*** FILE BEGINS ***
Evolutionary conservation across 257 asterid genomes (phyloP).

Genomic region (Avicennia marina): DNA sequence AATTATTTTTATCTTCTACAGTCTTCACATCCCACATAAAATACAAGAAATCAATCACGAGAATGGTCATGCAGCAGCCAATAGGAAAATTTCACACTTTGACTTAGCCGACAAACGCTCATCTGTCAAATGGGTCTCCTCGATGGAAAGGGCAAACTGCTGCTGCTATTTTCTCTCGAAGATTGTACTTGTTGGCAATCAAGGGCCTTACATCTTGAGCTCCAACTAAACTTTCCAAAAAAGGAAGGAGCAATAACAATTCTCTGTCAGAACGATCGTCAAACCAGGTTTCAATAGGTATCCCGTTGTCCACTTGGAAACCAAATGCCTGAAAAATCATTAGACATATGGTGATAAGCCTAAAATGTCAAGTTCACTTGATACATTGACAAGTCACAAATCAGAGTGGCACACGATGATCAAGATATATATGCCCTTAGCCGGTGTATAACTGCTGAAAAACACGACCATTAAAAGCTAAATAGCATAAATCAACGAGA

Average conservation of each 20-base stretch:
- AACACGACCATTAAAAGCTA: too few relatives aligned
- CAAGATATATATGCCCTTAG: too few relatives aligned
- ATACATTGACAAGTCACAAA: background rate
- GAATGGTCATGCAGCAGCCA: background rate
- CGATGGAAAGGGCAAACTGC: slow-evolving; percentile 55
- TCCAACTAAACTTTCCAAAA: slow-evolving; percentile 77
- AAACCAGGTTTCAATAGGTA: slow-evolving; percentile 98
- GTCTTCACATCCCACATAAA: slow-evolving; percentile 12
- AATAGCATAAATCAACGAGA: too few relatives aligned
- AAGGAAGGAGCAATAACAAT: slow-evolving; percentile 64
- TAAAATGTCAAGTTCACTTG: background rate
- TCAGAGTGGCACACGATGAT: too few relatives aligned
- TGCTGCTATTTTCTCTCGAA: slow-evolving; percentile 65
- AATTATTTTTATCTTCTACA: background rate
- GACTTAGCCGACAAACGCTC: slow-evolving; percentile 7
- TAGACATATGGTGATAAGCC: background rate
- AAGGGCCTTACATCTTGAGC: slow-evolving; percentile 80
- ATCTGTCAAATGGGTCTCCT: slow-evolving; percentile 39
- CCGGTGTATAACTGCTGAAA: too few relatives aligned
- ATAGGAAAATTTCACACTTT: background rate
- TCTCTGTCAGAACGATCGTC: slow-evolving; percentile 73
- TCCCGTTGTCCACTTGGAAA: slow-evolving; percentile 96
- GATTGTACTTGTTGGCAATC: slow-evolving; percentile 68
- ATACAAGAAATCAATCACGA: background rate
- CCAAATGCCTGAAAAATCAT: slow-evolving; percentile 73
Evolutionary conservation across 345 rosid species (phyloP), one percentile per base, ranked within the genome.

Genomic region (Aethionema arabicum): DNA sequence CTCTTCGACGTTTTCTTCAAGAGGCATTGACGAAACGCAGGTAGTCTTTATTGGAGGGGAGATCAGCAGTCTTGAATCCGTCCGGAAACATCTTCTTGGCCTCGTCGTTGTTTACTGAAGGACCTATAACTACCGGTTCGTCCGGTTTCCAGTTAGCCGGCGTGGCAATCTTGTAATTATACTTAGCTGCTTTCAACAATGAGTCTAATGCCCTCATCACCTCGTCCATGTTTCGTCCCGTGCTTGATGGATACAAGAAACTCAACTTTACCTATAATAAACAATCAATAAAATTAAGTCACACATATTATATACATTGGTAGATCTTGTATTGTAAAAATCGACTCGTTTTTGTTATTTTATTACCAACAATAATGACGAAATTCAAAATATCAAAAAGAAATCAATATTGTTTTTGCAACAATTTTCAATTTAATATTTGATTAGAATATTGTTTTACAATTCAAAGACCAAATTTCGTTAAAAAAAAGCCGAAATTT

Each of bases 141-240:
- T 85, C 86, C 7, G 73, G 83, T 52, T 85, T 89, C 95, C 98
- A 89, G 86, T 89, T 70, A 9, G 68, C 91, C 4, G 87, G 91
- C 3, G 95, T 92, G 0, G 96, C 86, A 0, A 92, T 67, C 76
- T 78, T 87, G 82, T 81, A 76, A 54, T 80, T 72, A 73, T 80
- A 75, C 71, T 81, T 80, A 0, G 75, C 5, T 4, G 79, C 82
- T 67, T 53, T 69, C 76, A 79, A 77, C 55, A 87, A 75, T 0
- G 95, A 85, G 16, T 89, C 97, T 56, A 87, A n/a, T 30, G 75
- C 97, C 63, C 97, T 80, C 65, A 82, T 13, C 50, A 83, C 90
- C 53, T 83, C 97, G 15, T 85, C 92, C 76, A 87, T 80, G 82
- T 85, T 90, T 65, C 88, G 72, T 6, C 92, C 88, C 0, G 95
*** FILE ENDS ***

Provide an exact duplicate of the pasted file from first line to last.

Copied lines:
Evolutionary conservation across 257 asterid genomes (phyloP).

Genomic region (Avicennia marina): DNA sequence AATTATTTTTATCTTCTACAGTCTTCACATCCCACATAAAATACAAGAAATCAATCACGAGAATGGTCATGCAGCAGCCAATAGGAAAATTTCACACTTTGACTTAGCCGACAAACGCTCATCTGTCAAATGGGTCTCCTCGATGGAAAGGGCAAACTGCTGCTGCTATTTTCTCTCGAAGATTGTACTTGTTGGCAATCAAGGGCCTTACATCTTGAGCTCCAACTAAACTTTCCAAAAAAGGAAGGAGCAATAACAATTCTCTGTCAGAACGATCGTCAAACCAGGTTTCAATAGGTATCCCGTTGTCCACTTGGAAACCAAATGCCTGAAAAATCATTAGACATATGGTGATAAGCCTAAAATGTCAAGTTCACTTGATACATTGACAAGTCACAAATCAGAGTGGCACACGATGATCAAGATATATATGCCCTTAGCCGGTGTATAACTGCTGAAAAACACGACCATTAAAAGCTAAATAGCATAAATCAACGAGA

Average conservation of each 20-base stretch:
- AACACGACCATTAAAAGCTA: too few relatives aligned
- CAAGATATATATGCCCTTAG: too few relatives aligned
- ATACATTGACAAGTCACAAA: background rate
- GAATGGTCATGCAGCAGCCA: background rate
- CGATGGAAAGGGCAAACTGC: slow-evolving; percentile 55
- TCCAACTAAACTTTCCAAAA: slow-evolving; percentile 77
- AAACCAGGTTTCAATAGGTA: slow-evolving; percentile 98
- GTCTTCACATCCCACATAAA: slow-evolving; percentile 12
- AATAGCATAAATCAACGAGA: too few relatives aligned
- AAGGAAGGAGCAATAACAAT: slow-evolving; percentile 64
- TAAAATGTCAAGTTCACTTG: background rate
- TCAGAGTGGCACACGATGAT: too few relatives aligned
- TGCTGCTATTTTCTCTCGAA: slow-evolving; percentile 65
- AATTATTTTTATCTTCTACA: background rate
- GACTTAGCCGACAAACGCTC: slow-evolving; percentile 7
- TAGACATATGGTGATAAGCC: background rate
- AAGGGCCTTACATCTTGAGC: slow-evolving; percentile 80
- ATCTGTCAAATGGGTCTCCT: slow-evolving; percentile 39
- CCGGTGTATAACTGCTGAAA: too few relatives aligned
- ATAGGAAAATTTCACACTTT: background rate
- TCTCTGTCAGAACGATCGTC: slow-evolving; percentile 73
- TCCCGTTGTCCACTTGGAAA: slow-evolving; percentile 96
- GATTGTACTTGTTGGCAATC: slow-evolving; percentile 68
- ATACAAGAAATCAATCACGA: background rate
- CCAAATGCCTGAAAAATCAT: slow-evolving; percentile 73
Evolutionary conservation across 345 rosid species (phyloP), one percentile per base, ranked within the genome.

Genomic region (Aethionema arabicum): DNA sequence CTCTTCGACGTTTTCTTCAAGAGGCATTGACGAAACGCAGGTAGTCTTTATTGGAGGGGAGATCAGCAGTCTTGAATCCGTCCGGAAACATCTTCTTGGCCTCGTCGTTGTTTACTGAAGGACCTATAACTACCGGTTCGTCCGGTTTCCAGTTAGCCGGCGTGGCAATCTTGTAATTATACTTAGCTGCTTTCAACAATGAGTCTAATGCCCTCATCACCTCGTCCATGTTTCGTCCCGTGCTTGATGGATACAAGAAACTCAACTTTACCTATAATAAACAATCAATAAAATTAAGTCACACATATTATATACATTGGTAGATCTTGTATTGTAAAAATCGACTCGTTTTTGTTATTTTATTACCAACAATAATGACGAAATTCAAAATATCAAAAAGAAATCAATATTGTTTTTGCAACAATTTTCAATTTAATATTTGATTAGAATATTGTTTTACAATTCAAAGACCAAATTTCGTTAAAAAAAAGCCGAAATTT

Each of bases 141-240:
- T 85, C 86, C 7, G 73, G 83, T 52, T 85, T 89, C 95, C 98
- A 89, G 86, T 89, T 70, A 9, G 68, C 91, C 4, G 87, G 91
- C 3, G 95, T 92, G 0, G 96, C 86, A 0, A 92, T 67, C 76
- T 78, T 87, G 82, T 81, A 76, A 54, T 80, T 72, A 73, T 80
- A 75, C 71, T 81, T 80, A 0, G 75, C 5, T 4, G 79, C 82
- T 67, T 53, T 69, C 76, A 79, A 77, C 55, A 87, A 75, T 0
- G 95, A 85, G 16, T 89, C 97, T 56, A 87, A n/a, T 30, G 75
- C 97, C 63, C 97, T 80, C 65, A 82, T 13, C 50, A 83, C 90
- C 53, T 83, C 97, G 15, T 85, C 92, C 76, A 87, T 80, G 82
- T 85, T 90, T 65, C 88, G 72, T 6, C 92, C 88, C 0, G 95